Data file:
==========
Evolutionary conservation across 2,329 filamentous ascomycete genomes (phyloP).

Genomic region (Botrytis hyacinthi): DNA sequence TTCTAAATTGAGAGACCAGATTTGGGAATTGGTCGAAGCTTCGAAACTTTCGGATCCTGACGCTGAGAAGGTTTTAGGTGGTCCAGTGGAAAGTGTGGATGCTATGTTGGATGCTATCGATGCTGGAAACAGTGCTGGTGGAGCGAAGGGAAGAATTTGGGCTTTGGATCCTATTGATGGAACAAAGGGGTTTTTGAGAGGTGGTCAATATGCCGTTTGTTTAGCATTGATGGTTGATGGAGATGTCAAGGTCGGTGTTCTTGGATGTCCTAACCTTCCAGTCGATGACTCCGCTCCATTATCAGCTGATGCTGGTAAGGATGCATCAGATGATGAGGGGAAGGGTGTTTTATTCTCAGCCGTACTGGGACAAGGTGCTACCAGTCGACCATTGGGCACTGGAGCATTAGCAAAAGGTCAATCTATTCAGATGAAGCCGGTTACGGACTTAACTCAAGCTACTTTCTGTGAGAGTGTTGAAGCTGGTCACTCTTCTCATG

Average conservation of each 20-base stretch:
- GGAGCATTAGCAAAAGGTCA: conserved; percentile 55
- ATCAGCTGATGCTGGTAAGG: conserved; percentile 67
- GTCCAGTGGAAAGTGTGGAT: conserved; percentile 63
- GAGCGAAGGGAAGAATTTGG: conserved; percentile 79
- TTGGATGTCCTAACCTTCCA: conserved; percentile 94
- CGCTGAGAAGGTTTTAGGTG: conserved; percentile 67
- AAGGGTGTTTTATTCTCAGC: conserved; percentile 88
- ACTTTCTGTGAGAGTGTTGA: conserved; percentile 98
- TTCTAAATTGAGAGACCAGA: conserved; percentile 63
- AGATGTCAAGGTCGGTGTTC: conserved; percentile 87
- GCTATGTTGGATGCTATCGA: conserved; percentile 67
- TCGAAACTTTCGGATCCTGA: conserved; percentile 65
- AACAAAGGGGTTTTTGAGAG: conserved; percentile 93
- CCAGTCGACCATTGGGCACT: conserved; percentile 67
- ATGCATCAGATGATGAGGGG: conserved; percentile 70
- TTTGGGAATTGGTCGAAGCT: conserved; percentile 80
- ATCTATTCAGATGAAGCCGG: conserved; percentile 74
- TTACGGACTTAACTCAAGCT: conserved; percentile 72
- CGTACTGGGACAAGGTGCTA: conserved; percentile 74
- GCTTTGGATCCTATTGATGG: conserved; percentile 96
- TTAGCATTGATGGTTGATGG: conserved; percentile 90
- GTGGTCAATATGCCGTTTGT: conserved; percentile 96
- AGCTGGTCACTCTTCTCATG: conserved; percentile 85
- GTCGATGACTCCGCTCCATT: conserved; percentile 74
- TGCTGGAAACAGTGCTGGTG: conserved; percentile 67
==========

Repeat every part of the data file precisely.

Evolutionary conservation across 2,329 filamentous ascomycete genomes (phyloP).

Genomic region (Botrytis hyacinthi): DNA sequence TTCTAAATTGAGAGACCAGATTTGGGAATTGGTCGAAGCTTCGAAACTTTCGGATCCTGACGCTGAGAAGGTTTTAGGTGGTCCAGTGGAAAGTGTGGATGCTATGTTGGATGCTATCGATGCTGGAAACAGTGCTGGTGGAGCGAAGGGAAGAATTTGGGCTTTGGATCCTATTGATGGAACAAAGGGGTTTTTGAGAGGTGGTCAATATGCCGTTTGTTTAGCATTGATGGTTGATGGAGATGTCAAGGTCGGTGTTCTTGGATGTCCTAACCTTCCAGTCGATGACTCCGCTCCATTATCAGCTGATGCTGGTAAGGATGCATCAGATGATGAGGGGAAGGGTGTTTTATTCTCAGCCGTACTGGGACAAGGTGCTACCAGTCGACCATTGGGCACTGGAGCATTAGCAAAAGGTCAATCTATTCAGATGAAGCCGGTTACGGACTTAACTCAAGCTACTTTCTGTGAGAGTGTTGAAGCTGGTCACTCTTCTCATG

Average conservation of each 20-base stretch:
- GGAGCATTAGCAAAAGGTCA: conserved; percentile 55
- ATCAGCTGATGCTGGTAAGG: conserved; percentile 67
- GTCCAGTGGAAAGTGTGGAT: conserved; percentile 63
- GAGCGAAGGGAAGAATTTGG: conserved; percentile 79
- TTGGATGTCCTAACCTTCCA: conserved; percentile 94
- CGCTGAGAAGGTTTTAGGTG: conserved; percentile 67
- AAGGGTGTTTTATTCTCAGC: conserved; percentile 88
- ACTTTCTGTGAGAGTGTTGA: conserved; percentile 98
- TTCTAAATTGAGAGACCAGA: conserved; percentile 63
- AGATGTCAAGGTCGGTGTTC: conserved; percentile 87
- GCTATGTTGGATGCTATCGA: conserved; percentile 67
- TCGAAACTTTCGGATCCTGA: conserved; percentile 65
- AACAAAGGGGTTTTTGAGAG: conserved; percentile 93
- CCAGTCGACCATTGGGCACT: conserved; percentile 67
- ATGCATCAGATGATGAGGGG: conserved; percentile 70
- TTTGGGAATTGGTCGAAGCT: conserved; percentile 80
- ATCTATTCAGATGAAGCCGG: conserved; percentile 74
- TTACGGACTTAACTCAAGCT: conserved; percentile 72
- CGTACTGGGACAAGGTGCTA: conserved; percentile 74
- GCTTTGGATCCTATTGATGG: conserved; percentile 96
- TTAGCATTGATGGTTGATGG: conserved; percentile 90
- GTGGTCAATATGCCGTTTGT: conserved; percentile 96
- AGCTGGTCACTCTTCTCATG: conserved; percentile 85
- GTCGATGACTCCGCTCCATT: conserved; percentile 74
- TGCTGGAAACAGTGCTGGTG: conserved; percentile 67